Tuesday, May 1, 2018

GWPF Newsletter: Europe's Green Madness Goes OTT








Ireland Faces Annual EU Green Energy Fines Of €600 Million

In this newsletter:

1) Europe’s Green Madness Goes OTT: Ireland Faces Annual EU Green Energy Fines Of €600 Million
The Irish Independent, 30 April 2018
 
2) Madness II: EU Rule Could Leave Theatres Dark
The Guardian, 29 April 2018


 
3) Madness III: ‘Tsunami’ Of Renewable Energy Projects Threatens Europe’s Last Wild Rivers, Campaigners Warn
Reuters, 29 April 2018
 
4) Madness IV: The Embarrassing Truth About Germany’s Green Energy Transition
Daniel Wetzel, Die Welt, 20 March 2018
 
5) Madness V: After Tesla Debacle, Denmark Reconsiders Electric Car Subsidies For The Rich
Bloomberg, 29 April 2018
 
6) Satellite Data: 75% Of The World’s Beaches Are Stable Or Growing
The GWPF Observatory, 30 April 2018
 
7) As Old Divisions Return, Can UN Climate Meeting Bring Paris Agreement To Life?
AFP, 28 April 2018


Full details:

1) Europe’s Green Madness Goes OTT: Ireland Faces Annual EU Green Energy Fines Of €600 Million
The Irish Independent, 30 April 2018


Ireland faces fines of €600m a year from the EU for failing to meet renewable energy targets and cutting carbon emissions by 2020.

New, more ambitious targets for 2030 do not let Ireland off the hook for the 2020 measures, it has emerged.

A report for the Dáil Public Accounts Committee, which calculated the potential fines within two years, said they will be a matter for the European Court of Justice to impose.

Irish EU Commissioner Phil Hogan said there was confusion in some quarters that the 2020 targets under the EU Renewable Energy Directive would be merged into the more ambitious targets for 2030. This would give the Government some breathing space and lessen the risk of punitive fines.

“But that is not the case. The 2020 target must be adhered to,” Mr Hogan said.

The commissioner urged the Government to be more proactive in developing wind and wave energy and reduce dependence on fossil fuels in line with EU agreed targets.

Full story
 

2) Madness II: EU Rule Could Leave Theatres Dark
The Guardian, 29 April 2018


The president of the Association of Lighting Directors warns that a new directive could make all existing equipment obsolete

I am writing to you as the president of the Association of Lighting Designers, and as the Founder of Theatre Projects, an international theatre design company that for 60 years has been at the forefront of British theatre technology, responsible for the stage design of the National Theatre, and for over 1,500 theatre projects in 80 counties.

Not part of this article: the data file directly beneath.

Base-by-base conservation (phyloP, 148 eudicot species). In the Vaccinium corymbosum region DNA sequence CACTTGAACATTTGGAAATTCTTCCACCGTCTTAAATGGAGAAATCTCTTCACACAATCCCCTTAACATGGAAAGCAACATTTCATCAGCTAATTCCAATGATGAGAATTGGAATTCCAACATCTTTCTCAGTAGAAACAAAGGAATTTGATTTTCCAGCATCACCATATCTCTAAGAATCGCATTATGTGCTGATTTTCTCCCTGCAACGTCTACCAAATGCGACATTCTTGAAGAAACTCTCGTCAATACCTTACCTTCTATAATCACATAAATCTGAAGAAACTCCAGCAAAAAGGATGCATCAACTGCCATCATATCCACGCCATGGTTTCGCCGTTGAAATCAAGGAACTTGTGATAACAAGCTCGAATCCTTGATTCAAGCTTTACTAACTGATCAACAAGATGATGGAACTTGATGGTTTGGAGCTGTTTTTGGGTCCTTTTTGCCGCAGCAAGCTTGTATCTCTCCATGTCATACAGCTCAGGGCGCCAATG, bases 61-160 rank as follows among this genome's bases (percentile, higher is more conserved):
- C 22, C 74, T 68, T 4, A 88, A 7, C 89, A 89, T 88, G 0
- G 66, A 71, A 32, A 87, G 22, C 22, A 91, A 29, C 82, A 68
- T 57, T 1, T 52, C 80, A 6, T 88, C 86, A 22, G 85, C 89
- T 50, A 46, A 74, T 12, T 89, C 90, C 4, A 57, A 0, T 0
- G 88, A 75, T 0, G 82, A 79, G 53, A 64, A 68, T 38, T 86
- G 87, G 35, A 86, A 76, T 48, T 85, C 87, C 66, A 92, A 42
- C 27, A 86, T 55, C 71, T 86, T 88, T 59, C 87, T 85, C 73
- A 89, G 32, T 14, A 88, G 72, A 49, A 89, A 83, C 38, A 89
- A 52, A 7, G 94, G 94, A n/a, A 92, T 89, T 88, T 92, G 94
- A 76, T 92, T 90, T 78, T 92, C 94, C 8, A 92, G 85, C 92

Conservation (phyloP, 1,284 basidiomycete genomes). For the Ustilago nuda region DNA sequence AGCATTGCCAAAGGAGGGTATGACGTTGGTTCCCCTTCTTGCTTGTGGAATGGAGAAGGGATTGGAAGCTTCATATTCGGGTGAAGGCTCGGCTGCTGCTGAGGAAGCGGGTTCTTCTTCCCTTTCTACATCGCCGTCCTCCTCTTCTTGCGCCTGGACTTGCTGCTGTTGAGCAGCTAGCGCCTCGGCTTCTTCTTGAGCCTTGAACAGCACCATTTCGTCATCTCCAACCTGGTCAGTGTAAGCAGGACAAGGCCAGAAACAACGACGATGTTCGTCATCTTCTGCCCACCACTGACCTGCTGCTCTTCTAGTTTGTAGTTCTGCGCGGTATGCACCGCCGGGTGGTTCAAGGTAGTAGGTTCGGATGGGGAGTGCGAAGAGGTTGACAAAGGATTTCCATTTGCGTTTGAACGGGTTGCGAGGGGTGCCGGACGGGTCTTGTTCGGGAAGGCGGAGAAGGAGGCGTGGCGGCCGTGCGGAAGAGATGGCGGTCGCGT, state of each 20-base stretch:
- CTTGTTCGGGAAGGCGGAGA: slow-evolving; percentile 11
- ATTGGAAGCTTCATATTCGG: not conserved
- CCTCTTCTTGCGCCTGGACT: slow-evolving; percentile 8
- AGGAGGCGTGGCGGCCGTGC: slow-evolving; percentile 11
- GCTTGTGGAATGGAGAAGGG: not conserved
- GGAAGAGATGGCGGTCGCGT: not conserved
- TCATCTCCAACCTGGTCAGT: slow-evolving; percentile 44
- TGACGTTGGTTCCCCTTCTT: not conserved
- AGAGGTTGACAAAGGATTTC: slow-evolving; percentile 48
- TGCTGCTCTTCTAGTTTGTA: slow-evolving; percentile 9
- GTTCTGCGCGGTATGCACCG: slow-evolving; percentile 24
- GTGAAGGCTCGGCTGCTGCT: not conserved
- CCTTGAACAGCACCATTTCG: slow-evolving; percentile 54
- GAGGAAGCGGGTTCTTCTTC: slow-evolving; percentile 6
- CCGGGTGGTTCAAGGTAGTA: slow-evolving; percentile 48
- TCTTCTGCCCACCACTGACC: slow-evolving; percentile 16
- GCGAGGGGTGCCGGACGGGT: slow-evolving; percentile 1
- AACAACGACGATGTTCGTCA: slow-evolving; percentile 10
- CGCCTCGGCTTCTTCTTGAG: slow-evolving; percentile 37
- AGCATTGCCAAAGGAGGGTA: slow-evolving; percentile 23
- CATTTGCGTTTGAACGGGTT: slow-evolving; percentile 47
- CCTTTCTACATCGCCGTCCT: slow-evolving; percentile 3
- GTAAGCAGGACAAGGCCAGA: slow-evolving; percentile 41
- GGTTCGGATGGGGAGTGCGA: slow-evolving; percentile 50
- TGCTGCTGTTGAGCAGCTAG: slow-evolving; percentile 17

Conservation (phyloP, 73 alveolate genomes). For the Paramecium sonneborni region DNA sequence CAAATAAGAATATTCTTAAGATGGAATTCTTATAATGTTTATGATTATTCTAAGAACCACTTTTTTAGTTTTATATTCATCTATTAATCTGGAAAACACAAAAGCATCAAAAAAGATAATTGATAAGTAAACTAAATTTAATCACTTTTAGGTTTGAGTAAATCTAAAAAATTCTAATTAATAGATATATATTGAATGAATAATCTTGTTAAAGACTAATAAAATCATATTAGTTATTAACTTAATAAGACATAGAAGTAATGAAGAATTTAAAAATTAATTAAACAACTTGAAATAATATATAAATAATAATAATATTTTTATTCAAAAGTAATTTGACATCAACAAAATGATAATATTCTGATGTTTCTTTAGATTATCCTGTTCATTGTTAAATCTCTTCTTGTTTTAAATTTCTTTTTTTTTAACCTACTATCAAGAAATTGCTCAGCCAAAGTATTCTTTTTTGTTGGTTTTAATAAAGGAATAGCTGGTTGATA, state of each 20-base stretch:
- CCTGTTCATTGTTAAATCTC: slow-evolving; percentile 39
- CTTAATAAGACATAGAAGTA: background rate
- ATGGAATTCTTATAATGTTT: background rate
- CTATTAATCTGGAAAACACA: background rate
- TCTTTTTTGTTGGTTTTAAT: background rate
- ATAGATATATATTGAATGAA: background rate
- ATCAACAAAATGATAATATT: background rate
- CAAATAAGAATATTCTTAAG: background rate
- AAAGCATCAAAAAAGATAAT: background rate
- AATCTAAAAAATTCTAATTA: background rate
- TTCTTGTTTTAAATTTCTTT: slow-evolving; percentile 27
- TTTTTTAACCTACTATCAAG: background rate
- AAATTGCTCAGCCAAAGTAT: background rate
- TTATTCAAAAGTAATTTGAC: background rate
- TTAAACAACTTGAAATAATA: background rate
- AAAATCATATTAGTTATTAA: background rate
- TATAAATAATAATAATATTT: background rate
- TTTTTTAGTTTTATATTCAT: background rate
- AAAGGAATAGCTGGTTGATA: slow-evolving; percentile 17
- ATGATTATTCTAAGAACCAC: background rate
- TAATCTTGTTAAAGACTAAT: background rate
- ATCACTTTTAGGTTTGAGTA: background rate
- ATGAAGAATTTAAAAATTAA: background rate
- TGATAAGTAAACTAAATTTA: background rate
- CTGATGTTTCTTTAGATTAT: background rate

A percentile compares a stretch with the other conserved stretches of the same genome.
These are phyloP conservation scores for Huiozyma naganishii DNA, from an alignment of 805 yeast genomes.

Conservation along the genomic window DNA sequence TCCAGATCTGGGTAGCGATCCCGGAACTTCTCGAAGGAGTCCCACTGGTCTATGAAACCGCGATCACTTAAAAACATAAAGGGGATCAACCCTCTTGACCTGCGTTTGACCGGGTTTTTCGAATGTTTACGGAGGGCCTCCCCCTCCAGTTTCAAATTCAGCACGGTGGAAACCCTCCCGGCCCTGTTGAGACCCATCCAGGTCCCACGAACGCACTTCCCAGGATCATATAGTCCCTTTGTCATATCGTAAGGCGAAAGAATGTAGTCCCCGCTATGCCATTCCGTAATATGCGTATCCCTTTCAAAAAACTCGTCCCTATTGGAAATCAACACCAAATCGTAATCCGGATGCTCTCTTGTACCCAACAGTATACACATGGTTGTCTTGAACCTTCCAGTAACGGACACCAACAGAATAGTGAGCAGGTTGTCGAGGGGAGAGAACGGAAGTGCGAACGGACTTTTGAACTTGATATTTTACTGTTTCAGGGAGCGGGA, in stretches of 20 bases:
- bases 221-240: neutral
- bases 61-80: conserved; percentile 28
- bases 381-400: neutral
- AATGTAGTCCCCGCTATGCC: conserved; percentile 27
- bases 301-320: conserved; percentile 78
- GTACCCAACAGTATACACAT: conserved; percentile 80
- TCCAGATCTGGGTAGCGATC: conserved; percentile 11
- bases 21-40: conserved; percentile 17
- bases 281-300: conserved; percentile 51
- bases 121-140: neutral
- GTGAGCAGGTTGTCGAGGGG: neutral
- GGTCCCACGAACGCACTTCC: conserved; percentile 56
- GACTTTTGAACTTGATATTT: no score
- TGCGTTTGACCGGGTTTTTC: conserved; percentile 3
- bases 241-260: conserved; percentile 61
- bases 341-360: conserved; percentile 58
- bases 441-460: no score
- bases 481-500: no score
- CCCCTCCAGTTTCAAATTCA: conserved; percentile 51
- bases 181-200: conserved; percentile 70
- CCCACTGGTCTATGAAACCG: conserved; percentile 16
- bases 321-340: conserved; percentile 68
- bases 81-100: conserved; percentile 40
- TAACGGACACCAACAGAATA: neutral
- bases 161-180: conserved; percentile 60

I have been a lighting designer for over 60 years. British theatre now faces an extraordinary crisis. On Saturday 7 May consultation on an amazing EU draft regulation – the Energy Directorate’s Eco-design Working Plan 2016-19 – will close. If confirmed, in 2020 virtually all stage lighting equipment used throughout the British Theatre and entertainment industry will be rendered obsolete and the lamps within that create the light be unobtainable.

British theatre and British lighting design leads the world. This month alone on Broadway, two productions, Harry Potter and the Cursed Child, lit by Neil Austin, and Angels in America, lit by Paule Constable, have attracted universal critical acclaim.

This draft regulation not only bans incandescent lamps, but virtually all the discharge and LED light sources that have been developed in recent years to reduce the theatre’s carbon footprint. This is a very real crisis. No existing entertainment lighting equipment presently meets the new theoretical power requirement.

If, in 18 months, such equipment were to be invented – an aim apparently pushing beyond the boundaries of physics today – it would certainly cost as much as five to 10 times the equipment it replaces. This is, therefore, a potential financial disaster at best, and an artistic and practical catastrophe for every theatre in the land.

The eco-design plan must exempt entertainment lighting from this mistaken regulation. The alternative may be dark and bankrupt theatres everywhere. Never again will the glories of our stages be seen in a proper light.

Richard Pilbrow
President, Association of Lighting Designers
 

3) Madness III: ‘Tsunami’ Of Renewable Energy Projects Threatens Europe’s Last Wild Rivers, Campaigners Warn
Reuters, 29 April 2018


Plans to build about 3,000 hydropower plants in the Balkans in the next few years endanger Europe’s last wild rivers and some of the most important biodiversity hotspots on the continent, campaigners said on Saturday.


Source: RiverWatch

Stretching from Slovenia to Albania, critics say the hydropower boom threatens animal life, including endemic species of fish, and people’s access to water used for drinking, fishing and farming.